Toshiba HK4E SATA 1600GB Enterprise SSD Review

Power Consumption and Data Reliability

Power Consumption

I believe most people know that data centres are already one
of the major consumers of electricity in the industrialised world; indeed it is
estimated that currently 2% of all electricity consumption goes into IT
applications.  According to the European Union the energy consumption of data
centres was 46 Terawatt hours in 2006 and is set to rise to 93 TW hrs by 2020. This
is equivalent to one hundred million 100W light bulbs burning 24 hours a day,
365 days a year.

Typically 40% of the power consumed by data centres is for
the IT load and 35% is for cooling the system.  Generally speaking, if a drive
consumes more power it will produce more heat – so power consumption is indeed
a double edged sword.  It is no surprise then that a significant proportion of
a data centre’s power consumption goes on servers.  I understand cloud based
applications, such as Facebook, are the primary cause of the growth in servers
and the demand for storage space.

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Power Testing

We present our standard set of power consumption tests.

SNIA Write Saturation

Toshiba HK4E SATA 1600GB Enterprise SSD Review

 

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This test allows us to observe the power consumption
characteristics as the drive passes from a fresh ‘out of the box’ state to one
where blocks must first be cleaned before they can be written to. 


4K Latency Test – Reads

Toshiba HK4E SATA 1600GB Enterprise SSD Review

This test allows us to observe how power consumption
characteristics vary as the demand for Random 4K Reads (in terms of IOPS) is
increased.  You can see that the demand for power increases gradually and in a
linear fashion. 

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As the boost in power consumption rises more slowly than the
increase in IOPS we know intuitively that the sweet spot in regard to IOPS per
mW is at the drive’s highest IOPS level.

 


4K Latency – Writes

Toshiba HK4E SATA 1600GB Enterprise SSD Review

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This test allows us to observe how power consumption
characteristics vary as the demand for Random 4K writes (in terms of IOPS) is
increased.  You can see that the demand for power increases gradually and in a
linear fashion.

 


4K Mixed Reads/Writes

Here are the results, taken from the Myce/OakGate Mixed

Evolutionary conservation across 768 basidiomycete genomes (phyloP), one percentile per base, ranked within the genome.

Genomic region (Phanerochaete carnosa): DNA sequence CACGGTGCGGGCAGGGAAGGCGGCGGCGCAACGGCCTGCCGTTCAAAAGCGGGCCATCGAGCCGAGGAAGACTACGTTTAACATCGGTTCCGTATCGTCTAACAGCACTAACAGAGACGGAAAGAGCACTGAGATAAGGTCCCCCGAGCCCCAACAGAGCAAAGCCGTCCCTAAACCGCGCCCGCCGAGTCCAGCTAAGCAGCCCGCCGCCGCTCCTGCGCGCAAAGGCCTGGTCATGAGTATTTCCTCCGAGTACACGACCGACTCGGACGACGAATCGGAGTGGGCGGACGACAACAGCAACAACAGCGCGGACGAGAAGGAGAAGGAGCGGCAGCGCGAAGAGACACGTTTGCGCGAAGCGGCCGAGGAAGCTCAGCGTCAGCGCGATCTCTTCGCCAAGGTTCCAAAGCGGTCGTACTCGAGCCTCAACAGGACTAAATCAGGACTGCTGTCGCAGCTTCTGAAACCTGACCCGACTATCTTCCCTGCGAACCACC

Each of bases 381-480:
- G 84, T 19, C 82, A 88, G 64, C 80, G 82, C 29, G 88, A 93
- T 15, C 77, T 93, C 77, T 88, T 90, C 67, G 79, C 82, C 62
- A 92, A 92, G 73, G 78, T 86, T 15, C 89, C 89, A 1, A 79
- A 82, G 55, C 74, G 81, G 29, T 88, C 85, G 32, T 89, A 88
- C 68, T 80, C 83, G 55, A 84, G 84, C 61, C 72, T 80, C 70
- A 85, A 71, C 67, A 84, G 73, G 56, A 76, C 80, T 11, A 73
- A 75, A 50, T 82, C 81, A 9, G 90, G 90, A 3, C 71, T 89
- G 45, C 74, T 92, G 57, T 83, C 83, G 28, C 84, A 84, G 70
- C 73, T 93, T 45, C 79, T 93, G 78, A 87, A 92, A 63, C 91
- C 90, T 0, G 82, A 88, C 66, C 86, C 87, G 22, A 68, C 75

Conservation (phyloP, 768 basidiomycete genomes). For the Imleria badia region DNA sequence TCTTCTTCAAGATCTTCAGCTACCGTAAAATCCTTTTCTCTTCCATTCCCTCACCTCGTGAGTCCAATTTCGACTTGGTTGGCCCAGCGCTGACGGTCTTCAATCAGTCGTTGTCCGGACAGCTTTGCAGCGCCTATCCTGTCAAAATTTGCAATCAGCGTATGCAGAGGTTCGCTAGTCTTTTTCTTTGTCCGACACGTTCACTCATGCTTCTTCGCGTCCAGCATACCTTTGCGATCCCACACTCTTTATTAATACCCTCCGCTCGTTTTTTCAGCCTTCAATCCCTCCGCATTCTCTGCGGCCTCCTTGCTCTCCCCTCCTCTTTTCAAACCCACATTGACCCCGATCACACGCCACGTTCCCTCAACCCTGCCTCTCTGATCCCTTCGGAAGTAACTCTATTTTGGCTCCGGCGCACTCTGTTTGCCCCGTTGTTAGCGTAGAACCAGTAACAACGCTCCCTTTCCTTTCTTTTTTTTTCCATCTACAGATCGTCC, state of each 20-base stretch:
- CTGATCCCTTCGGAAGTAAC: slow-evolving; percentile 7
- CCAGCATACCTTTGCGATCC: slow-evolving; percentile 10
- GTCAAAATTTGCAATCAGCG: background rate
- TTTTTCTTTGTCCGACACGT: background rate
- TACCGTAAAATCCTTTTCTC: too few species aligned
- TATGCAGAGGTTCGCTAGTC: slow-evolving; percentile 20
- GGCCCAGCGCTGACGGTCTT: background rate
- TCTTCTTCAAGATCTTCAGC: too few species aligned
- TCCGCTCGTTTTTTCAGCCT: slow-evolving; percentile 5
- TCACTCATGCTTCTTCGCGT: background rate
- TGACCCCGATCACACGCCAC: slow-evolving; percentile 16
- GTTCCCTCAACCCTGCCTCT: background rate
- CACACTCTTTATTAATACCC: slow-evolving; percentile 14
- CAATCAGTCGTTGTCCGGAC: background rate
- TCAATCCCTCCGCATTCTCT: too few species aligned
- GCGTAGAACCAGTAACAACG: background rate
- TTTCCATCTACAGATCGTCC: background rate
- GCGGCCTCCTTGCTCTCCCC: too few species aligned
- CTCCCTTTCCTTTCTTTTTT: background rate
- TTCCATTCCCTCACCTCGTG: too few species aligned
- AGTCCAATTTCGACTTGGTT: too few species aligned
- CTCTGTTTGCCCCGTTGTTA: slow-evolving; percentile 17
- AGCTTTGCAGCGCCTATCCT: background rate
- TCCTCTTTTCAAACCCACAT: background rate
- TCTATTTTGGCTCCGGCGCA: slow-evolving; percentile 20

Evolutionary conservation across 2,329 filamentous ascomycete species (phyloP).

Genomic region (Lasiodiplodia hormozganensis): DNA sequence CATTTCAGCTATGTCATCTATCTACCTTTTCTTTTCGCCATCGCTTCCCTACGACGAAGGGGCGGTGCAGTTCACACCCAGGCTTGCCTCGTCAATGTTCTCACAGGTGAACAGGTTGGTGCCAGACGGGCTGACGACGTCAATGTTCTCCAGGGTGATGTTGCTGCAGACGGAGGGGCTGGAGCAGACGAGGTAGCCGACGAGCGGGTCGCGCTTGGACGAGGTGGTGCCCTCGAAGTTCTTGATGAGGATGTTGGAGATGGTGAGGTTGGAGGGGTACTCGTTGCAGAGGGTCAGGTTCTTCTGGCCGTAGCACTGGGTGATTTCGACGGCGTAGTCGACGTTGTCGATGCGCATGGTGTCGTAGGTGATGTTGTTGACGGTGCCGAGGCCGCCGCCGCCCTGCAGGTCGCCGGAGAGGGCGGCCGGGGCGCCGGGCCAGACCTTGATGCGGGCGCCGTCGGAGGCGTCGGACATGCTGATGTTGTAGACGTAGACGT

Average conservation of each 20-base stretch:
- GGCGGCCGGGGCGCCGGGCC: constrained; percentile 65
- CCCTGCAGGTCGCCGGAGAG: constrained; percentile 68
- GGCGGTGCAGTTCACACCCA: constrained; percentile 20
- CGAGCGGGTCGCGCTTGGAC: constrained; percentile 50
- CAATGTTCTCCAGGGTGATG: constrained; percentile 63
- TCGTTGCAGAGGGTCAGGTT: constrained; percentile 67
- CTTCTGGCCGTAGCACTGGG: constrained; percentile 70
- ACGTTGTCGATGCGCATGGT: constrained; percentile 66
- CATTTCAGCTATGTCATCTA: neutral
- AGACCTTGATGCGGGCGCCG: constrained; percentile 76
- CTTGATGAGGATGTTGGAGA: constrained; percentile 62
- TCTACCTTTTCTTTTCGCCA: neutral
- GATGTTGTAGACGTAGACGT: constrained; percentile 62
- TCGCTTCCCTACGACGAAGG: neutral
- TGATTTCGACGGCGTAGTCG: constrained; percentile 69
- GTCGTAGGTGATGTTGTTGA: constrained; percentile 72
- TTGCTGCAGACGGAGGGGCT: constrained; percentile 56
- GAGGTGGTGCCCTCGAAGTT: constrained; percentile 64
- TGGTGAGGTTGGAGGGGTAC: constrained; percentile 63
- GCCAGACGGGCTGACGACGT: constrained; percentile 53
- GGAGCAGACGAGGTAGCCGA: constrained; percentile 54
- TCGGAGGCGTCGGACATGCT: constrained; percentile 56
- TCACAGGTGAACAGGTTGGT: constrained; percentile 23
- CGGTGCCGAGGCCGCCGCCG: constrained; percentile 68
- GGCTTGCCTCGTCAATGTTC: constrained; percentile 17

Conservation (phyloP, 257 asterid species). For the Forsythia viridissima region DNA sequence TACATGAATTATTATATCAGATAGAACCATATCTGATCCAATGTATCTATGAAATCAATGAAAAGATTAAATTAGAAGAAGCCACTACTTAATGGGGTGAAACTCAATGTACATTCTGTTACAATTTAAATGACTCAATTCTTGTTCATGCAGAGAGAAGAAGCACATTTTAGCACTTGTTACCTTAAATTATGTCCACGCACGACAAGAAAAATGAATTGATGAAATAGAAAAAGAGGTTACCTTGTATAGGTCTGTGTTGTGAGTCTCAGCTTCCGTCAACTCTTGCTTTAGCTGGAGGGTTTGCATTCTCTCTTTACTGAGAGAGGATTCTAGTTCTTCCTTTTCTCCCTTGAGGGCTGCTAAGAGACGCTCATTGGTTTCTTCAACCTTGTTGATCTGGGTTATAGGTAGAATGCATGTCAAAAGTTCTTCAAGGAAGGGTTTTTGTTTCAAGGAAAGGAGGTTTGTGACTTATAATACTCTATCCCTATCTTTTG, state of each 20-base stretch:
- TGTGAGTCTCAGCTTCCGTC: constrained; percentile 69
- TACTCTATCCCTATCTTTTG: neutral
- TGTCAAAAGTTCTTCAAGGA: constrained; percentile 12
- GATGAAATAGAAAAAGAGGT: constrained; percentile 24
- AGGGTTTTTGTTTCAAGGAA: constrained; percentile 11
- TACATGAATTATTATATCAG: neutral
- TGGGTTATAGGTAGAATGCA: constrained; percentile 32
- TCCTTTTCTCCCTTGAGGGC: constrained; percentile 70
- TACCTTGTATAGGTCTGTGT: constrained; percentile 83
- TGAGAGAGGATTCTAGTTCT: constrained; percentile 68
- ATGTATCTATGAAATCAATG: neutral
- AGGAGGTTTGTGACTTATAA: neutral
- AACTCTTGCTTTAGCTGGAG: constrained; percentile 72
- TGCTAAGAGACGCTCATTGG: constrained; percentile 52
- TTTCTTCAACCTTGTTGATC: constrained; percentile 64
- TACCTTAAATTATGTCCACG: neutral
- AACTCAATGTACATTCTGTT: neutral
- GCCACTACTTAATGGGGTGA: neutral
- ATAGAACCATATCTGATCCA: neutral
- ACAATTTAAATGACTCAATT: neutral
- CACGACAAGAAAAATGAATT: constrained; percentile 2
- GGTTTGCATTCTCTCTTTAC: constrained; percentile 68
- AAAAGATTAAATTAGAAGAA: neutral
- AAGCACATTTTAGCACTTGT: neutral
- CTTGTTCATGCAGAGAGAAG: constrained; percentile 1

Reads/Writes tests –

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Toshiba HK4E SATA 1600GB Enterprise SSD Review

There is no
doubt that the Toshiba uses a lot of power, but what is really important is the
power efficiency, so let’s have a closer look.

We have taken the data to calculate the IOPS per mW for each
combination, as follows –

Toshiba HK4E SATA 1600GB Enterprise SSD Review

 

Now let’s compare these results to the best results we have
seen from a currently competitive drive prior to this review. These are for a Samsung
SM863 480GB –

Toshiba HK4E SATA 1600GB Enterprise SSD Review

 

You can see that the results are similar but that the Toshiba
is more power efficient, especially for the higher Write % values.

 

 


Sequential Reads

Toshiba HK4E SATA 1600GB Enterprise SSD Review

This test allows us to see how power consumption
characteristics vary when performing sequential reads with different combinations
of IO Size and queue depth.  As might be expected, the power consumption
increases as the MB/s increases.

We have then
used this data to calculate the MB/s per mW as follows –

Toshiba HK4E SATA 1600GB Enterprise SSD Review

 

The MB/s per mW results can then be compared to those for
the Samsung SM863 480GB –

Toshiba HK4E SATA 1600GB Enterprise SSD Review

You can see that the results are remarkably similar and both
drives have excellent sequential read efficiency.

 


Sequential Writes

Toshiba HK4E SATA 1600GB Enterprise SSD Review

 

We have then used this data to calculate the MB/s per mW as
follows –

Toshiba HK4E SATA 1600GB Enterprise SSD Review

 

The MB/s per mW results can then be compared to those for
the Samsung SM863 –

Toshiba HK4E SATA 1600GB Enterprise SSD Review

You can see the results are similar but that the Samsung is
largely more efficient for Sequential Writes.


Data Reliability

The ‘Unrecoverable Bit Error Rate’ (UBER),as defined by
JEDEC, the global leader in developing open standards for the microelectronic
industry, is a metric for data corruption rate equal to the number of data
errors per bit read after applying any specified error correction method. UBER
= number of data errors / number of bits read.  JDEC specifies that the maximum
error rate allowable for an Enterprise level SSS solution is one error in every
10^16 bits read.

Unfortunately Toshiba does not specify an UBER for the HK4E
series.

The drive includes Power Loss
Protection to ensure no data is lost in the event of a power failure.

The Toshiba HK4E series is
warranted to perform 3 DWPD (Drive Writes per Day) for 5 years.

 

Now let’s head to the next page, to look at the
Conclusions of this review…..

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